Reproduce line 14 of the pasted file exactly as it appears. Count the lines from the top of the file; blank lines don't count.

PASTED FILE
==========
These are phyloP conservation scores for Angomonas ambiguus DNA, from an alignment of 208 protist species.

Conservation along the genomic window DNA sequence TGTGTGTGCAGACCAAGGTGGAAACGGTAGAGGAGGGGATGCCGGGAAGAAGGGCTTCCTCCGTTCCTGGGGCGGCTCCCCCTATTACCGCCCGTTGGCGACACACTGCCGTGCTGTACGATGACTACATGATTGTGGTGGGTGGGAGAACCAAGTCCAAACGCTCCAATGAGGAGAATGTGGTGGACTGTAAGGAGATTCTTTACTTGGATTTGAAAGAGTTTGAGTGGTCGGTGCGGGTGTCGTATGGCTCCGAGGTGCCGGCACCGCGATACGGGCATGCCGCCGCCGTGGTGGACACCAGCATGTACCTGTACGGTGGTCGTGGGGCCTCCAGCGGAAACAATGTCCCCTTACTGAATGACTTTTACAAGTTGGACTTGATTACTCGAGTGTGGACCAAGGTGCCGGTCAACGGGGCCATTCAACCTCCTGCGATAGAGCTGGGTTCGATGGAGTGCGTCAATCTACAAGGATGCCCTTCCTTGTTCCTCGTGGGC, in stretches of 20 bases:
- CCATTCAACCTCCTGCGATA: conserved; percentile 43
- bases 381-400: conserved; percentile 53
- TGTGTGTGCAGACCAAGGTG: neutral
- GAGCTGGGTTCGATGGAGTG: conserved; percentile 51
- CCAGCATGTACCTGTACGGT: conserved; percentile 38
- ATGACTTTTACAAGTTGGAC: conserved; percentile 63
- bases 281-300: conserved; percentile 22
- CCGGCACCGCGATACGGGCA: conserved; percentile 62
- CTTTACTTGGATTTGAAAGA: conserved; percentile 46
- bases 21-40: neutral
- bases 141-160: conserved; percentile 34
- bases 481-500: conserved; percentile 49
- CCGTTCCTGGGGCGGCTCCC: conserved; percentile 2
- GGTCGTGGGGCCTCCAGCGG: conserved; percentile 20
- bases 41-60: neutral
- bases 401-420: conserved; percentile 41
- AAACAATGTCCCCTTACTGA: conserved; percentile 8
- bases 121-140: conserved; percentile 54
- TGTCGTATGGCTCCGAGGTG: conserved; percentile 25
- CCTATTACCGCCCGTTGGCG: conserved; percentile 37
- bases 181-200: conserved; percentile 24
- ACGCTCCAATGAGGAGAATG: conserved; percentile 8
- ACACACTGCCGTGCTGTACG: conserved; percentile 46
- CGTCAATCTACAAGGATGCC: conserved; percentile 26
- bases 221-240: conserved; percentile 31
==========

- bases 481-500: conserved; percentile 49